The next difference I noticed were beliefs about entitlement. In seeking to feel better; that is, in seeking a state of bliss, stability, connection, happiness, and love, the men who committed violent acts had beliefs of entitlement that they could do whatever they wanted to in order to get to this state of being. They disregarded the effects of their behaviors on others and the long-term effects on themselves.

Some believed themselves to be monsters to behave this way, but whenever they were about to sexually abuse again, thoughts of being a monster evaporated.

Others, especially those who committed acts of physical aggression took pride in the amount of damage they inflicted and the physical damage to their own bodies. Broken jaws and black eyes were marks of courage and manhood.

A few men survivors told me that they had had sexual fantasies about children. This alarmed them so much, they not only avoided being with children, but they also sought therapy. Their beliefs about the dignity and worth of children stopped them from acting out their fantasies. They didn’t want to have to view themselves as child molesters. They didn’t want the disgrace when the molestation came to light. They didn’t want to hurt children and others who loved the children. A few others said that they had hit their wives and girlfriends and sought treatment because they did not want to be that way. Rather than finding bliss and fulfillment in physical aggression, they were horrified at what they had done and found reason to change their ways. Several of the men survivors were active in Alcoholics Anonymous and Narcotics Anonymous. They realized that their attempts at coping through drugs and alcohol hurt themselves and others. They sought other ways of attaining the bliss, contentment, love, and connection they often wanted desperately.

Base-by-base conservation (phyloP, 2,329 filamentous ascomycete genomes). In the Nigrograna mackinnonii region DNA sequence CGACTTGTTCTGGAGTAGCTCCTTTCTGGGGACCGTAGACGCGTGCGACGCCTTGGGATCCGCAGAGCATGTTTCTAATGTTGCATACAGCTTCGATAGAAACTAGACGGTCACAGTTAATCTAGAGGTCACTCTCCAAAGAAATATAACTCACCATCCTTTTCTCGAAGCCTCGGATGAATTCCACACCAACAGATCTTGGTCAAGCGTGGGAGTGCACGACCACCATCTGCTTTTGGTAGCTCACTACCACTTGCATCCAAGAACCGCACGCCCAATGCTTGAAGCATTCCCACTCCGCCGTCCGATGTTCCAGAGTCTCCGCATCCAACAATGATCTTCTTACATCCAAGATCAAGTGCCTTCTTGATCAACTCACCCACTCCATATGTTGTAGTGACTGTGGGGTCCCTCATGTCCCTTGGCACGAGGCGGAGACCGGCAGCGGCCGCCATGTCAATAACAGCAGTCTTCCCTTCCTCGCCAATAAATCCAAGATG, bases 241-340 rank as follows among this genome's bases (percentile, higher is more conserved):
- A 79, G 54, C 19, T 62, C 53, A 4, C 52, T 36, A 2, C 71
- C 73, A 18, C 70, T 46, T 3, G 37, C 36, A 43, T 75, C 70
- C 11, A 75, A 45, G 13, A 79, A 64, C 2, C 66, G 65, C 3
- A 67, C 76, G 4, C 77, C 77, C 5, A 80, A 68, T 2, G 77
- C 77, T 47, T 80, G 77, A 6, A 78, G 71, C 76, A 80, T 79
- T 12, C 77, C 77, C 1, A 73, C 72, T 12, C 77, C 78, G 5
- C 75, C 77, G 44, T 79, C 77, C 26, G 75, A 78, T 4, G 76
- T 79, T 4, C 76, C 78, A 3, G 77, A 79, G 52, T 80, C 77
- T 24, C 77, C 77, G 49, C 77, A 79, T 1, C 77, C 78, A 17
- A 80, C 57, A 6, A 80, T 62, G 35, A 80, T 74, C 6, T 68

Us and Them

Most of us are not child molesters, wife beaters, and murderers. We many never have hit another person or became alcoholics and addicts of other types.  Our beliefs stop us. Considerations of effects of our behaviors stop us. For example, when we say, “I could strangle her” or “I hope he dies a slow and painful death,” other beliefs and images spring to life, such as how ridiculous those thoughts are and how awful it would be if these things came true.

It took me a few years of listening to how pleasurable violence is to see that I took pleasure in thinking violent thoughts and imagining violent actions, however briefly. I used to laugh for a second when I imagined ramming into a car whose driver had just cut me off. Then images of blood and gore, crashed cars, pain and suffering sprang to life in my imagination. I stopped laughing at the thought of committing such acts and laughed at myself for reacting that way. I believed I was better than that. I believed I had no right to hurt others, no matter what they do.